lest / for fear / so that not

Julianus

Senior Member
Korean
Hellow~.

I have also learned that "lest / for fear / so that no" are the same meaning.

and then,


1. I made haste lest I should be late for school.

2. I made haste for fear that I should be late for school.

3. I made haste so that I would not be late for school.


are these three sentences the same meaning?

if so, 3. (a) I made haste so that I would not be late for school. ---->(b) I made haste so that I should not be late for school.

are both (a) and (b) the same meaning?


thank you for answering my question in advance.
 
  • lucas-sp

    Senior Member
    English - Californian
    In America, we use "lest" with the subjunctive ("... lest I be late for school") - if we use it at all.

    "Lest" is highly archaic.

    "For fear that" is also pretty unusual.

    "So that" is the only one of the options that you would actually hear a contemporary speaker say in an everyday environment.

    Of course, "to make haste" is a verb that we don't use any more, either, so maybe you want to match it with one of the archaic conjunctions! My question is, who is your English teacher? Some illustrious 18th-century gentleman?
     

    Beryl from Northallerton

    Senior Member
    British English
    Q(1): Do these three sentences have the same meaning? (= 'are these three sentences the same meaning?')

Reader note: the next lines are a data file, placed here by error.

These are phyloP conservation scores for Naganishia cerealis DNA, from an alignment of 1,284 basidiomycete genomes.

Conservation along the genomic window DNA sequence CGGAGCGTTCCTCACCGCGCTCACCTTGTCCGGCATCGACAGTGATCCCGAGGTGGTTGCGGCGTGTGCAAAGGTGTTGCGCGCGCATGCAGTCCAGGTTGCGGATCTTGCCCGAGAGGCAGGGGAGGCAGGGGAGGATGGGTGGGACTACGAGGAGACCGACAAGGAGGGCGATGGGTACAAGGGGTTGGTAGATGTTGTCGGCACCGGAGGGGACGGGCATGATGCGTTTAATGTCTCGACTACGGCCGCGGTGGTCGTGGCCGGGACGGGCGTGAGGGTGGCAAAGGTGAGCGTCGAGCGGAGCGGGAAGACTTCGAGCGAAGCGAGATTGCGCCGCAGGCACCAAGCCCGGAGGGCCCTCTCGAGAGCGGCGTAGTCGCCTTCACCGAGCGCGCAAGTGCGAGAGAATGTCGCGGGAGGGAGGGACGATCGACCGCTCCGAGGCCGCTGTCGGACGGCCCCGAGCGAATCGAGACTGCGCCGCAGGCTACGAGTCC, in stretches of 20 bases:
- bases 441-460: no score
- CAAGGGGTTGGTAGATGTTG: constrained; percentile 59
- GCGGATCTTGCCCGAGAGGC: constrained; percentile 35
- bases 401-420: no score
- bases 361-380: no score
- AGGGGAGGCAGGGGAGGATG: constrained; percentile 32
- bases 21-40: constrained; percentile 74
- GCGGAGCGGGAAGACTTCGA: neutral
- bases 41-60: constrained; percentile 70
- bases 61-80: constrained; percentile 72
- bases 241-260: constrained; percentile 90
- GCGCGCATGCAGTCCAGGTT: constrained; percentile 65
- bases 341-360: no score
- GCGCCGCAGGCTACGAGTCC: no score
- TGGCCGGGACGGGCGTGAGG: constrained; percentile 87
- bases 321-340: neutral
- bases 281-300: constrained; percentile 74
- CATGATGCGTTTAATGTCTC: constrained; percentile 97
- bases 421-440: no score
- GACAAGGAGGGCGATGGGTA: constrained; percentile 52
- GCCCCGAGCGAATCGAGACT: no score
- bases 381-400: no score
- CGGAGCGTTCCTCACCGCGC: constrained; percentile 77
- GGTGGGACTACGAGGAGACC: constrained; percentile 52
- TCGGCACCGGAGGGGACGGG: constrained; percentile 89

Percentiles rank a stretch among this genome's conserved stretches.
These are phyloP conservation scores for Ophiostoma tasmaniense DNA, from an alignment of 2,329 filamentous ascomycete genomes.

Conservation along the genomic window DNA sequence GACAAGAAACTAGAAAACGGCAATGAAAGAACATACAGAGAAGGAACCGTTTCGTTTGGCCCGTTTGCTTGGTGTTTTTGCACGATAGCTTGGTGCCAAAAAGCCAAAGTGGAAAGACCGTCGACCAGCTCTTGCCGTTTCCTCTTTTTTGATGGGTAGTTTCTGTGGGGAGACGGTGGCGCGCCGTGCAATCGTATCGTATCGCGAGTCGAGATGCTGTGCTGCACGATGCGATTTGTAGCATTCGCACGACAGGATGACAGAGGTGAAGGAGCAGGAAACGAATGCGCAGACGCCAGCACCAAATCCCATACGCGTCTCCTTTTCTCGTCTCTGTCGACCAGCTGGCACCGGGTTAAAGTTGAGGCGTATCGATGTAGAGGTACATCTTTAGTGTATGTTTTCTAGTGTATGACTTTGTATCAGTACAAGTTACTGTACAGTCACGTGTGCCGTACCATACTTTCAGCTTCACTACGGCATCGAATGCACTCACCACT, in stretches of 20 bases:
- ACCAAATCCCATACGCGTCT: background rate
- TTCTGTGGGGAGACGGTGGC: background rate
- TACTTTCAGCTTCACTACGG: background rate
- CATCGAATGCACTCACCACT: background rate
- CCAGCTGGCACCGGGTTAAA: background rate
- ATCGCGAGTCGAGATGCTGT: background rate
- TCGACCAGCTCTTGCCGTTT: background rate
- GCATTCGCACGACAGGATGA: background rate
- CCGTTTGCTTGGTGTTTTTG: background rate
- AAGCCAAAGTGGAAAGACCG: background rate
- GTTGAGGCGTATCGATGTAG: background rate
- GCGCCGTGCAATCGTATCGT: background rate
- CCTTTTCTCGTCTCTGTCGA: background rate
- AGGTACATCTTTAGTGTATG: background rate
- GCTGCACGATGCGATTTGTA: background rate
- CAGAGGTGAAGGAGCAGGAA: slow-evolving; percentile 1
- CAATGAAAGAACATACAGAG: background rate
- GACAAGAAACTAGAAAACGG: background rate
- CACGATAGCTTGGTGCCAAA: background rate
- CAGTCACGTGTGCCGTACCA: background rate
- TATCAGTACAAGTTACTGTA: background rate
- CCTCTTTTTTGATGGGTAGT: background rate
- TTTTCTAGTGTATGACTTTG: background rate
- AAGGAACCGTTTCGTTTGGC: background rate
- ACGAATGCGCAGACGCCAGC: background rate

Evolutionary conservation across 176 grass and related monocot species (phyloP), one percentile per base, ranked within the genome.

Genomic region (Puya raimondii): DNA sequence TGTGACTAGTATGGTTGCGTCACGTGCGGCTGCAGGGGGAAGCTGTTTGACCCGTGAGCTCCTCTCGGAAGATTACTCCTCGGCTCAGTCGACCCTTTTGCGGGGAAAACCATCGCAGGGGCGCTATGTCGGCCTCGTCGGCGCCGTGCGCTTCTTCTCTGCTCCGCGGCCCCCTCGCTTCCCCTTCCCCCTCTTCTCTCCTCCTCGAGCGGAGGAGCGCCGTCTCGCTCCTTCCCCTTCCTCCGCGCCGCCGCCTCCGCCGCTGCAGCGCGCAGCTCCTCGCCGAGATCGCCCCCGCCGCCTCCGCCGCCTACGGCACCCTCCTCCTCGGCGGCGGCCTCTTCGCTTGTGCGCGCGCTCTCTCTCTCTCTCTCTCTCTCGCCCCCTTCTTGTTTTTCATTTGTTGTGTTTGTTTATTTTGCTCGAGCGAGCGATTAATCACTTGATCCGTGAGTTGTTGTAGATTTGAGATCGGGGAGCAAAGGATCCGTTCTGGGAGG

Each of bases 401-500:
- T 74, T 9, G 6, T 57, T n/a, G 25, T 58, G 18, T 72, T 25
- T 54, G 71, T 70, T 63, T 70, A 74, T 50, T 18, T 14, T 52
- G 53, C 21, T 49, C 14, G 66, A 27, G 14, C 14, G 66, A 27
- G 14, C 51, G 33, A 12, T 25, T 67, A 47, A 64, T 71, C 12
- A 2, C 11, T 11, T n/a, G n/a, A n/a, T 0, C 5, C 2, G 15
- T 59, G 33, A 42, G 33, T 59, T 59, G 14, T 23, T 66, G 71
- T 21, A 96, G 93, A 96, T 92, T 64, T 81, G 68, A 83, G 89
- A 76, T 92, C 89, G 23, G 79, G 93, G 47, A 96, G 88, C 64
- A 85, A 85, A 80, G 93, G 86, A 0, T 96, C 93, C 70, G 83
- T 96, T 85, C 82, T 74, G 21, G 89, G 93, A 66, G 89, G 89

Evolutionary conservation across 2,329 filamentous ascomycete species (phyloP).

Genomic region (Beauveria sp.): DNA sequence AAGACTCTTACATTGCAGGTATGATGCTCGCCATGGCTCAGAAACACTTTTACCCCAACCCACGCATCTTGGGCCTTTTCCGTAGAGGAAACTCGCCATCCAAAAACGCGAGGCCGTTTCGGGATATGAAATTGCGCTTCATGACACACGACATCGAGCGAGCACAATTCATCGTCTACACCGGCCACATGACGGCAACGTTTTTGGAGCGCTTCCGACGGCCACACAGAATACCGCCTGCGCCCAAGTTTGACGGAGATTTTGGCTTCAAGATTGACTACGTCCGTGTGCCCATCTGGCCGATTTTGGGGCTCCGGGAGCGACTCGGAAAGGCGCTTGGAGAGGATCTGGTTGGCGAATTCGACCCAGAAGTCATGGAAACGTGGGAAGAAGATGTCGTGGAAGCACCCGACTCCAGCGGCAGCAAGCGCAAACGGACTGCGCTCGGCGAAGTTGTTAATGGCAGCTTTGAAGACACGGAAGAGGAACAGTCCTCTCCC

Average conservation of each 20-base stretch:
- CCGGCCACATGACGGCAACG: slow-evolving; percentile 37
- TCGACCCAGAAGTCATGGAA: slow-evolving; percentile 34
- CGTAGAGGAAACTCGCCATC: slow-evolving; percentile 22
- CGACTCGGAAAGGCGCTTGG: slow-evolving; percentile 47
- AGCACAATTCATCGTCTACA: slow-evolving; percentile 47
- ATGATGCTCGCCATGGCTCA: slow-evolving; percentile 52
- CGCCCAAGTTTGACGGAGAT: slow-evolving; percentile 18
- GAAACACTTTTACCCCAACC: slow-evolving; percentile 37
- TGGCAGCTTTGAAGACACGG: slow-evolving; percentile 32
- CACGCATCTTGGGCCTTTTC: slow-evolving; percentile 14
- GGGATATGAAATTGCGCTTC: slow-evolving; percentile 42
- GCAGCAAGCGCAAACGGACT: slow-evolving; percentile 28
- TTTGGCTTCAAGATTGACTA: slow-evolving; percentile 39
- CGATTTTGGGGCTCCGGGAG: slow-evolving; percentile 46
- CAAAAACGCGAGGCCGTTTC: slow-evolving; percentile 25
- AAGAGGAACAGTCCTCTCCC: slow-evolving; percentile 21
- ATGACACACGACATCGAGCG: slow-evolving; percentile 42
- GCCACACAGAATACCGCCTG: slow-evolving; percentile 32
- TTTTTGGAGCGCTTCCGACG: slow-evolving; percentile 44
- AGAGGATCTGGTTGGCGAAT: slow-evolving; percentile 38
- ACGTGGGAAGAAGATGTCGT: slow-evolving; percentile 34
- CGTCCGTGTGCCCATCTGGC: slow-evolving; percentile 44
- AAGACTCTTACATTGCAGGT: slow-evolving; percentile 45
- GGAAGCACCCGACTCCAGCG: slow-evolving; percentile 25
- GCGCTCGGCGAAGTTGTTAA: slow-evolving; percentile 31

A: Yes. The three sentences have the same meaning - in my view.

    I agree with lucas that the feel of these sentences is a little dusty. It's hard to imagine any schoolchild of today ever naturally saying/writing any of the above.
    However, the expressions 'make haste', 'lest', 'for fear that' and (less significantly) 'so that' are all far from archaic in BrE.

    ~~~~~~~

    Q(2): If so,..., do both (a) and (b) have the same meaning? ('if so, ... , are both (a) and (b) the same meaning?')
    Response: This is quite a big question that you should probably pose in another thread, and then only if you feel that the many previous threads on 'would/should' don't answer your question fully. :)
     

    Julianus

    Senior Member
    Korean
    My english teacher is my grammar book.

    This book is well known to our country.

    The reason why this book seems achaic is maybe because it has translated into our laungage not from English laungage but from German or Japan laungage.

    But I can't not help studying this book because this book use our laungage.

    A few weeks later, I finally is going to finish this book. after then, I will try to study English grammar book used in English laungage.

    Could you give me some information about professional and detailed grammar book ?
     
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